A £5.9million refurb of a Bermondsey primary school building has been delayed over “issues and risks” on the project.
Works to the ground and first floor of Galleywall Primary, a City of London sponsored academy, were due to be completed by Easter.
They are now expected to be finished by August.
The City of London Academies Trust has asked the Department for Education for an additional £283,000 to cover the unexpected costs on the scheme, including “materialised risk related to the window refurbishment” and “additional Building Control requirements for fire safety works.”
Debate is currently ongoing between the DfE and the academy sponsor about whether the additional funding will be given or not.
A decision is due within the next month.
“To avoid a potentially disruptive decant it has been agreed that works to the occupied Ground and First floors will be postponed from their original Easter completion date and now complete during the summer holidays,” states a report sent to the City of London’s projects sub-committee.
“The impact of this postponement is to extend the programme to end of the summer holiday, this will also incur extension of time costs from the contractor.”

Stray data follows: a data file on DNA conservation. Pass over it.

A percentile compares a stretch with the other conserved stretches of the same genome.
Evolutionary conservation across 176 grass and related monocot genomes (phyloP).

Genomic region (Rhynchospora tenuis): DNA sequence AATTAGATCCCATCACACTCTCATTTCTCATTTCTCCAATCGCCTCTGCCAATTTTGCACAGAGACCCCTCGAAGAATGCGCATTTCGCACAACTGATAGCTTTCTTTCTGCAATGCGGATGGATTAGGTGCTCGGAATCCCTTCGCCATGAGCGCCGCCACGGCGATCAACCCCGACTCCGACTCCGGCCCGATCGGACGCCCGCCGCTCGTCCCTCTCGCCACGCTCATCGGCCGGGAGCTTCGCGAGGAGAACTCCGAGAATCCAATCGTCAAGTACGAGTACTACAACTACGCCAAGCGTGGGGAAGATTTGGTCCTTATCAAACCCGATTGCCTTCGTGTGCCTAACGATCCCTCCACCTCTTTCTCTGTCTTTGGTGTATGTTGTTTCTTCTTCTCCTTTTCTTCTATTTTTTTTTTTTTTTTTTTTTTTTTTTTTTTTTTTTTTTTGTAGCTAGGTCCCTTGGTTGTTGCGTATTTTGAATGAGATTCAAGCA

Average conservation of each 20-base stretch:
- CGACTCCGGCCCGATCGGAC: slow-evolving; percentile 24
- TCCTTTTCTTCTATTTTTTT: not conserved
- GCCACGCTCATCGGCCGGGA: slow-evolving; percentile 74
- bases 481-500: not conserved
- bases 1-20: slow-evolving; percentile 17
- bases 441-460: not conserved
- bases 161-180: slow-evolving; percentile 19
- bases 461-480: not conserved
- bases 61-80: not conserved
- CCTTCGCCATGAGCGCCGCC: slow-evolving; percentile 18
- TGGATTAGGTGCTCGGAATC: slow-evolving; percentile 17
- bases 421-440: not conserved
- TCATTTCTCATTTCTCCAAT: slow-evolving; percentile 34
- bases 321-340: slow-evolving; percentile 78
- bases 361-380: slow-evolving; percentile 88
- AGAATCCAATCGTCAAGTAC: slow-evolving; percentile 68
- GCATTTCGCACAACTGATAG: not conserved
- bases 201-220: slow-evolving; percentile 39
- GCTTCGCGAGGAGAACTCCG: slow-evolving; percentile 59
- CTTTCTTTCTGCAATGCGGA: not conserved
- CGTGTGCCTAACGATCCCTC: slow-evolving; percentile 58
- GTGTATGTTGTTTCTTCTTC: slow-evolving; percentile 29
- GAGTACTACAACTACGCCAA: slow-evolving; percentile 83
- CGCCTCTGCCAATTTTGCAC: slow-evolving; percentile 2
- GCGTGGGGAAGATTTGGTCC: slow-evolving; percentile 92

No additional funding has been sought from the City of London for the delayed works to Victorian building, dating from 1876.
So far over £3.7million has been spent on the refurb, covering the replacement of lighting and a new boiler, a lift, mechanical and electrical installations on the ground and first floor and “general building fabric repairs.”
An approved budget for the school building refurb has been set at just under £5.9 million.
Students at the school are not expected to be affected by the delay, as work will be carried out during the holidays to avoid decanting the occupied ground and first floors of the school building.
A spokesperson for the City of London Corporation did not go into detail about the “risks and issues” were but told the News: “Due to the nature and age of the building, the project has encountered the need for additional works to be carried out during the summer break, so as not to impact the school, staff or pupils.”
The two-form entry school was opened in September 2016 with an initial intake of 60 reception students.
It will reach its full capacity of 420 students by 2023, according to the Trust’s website.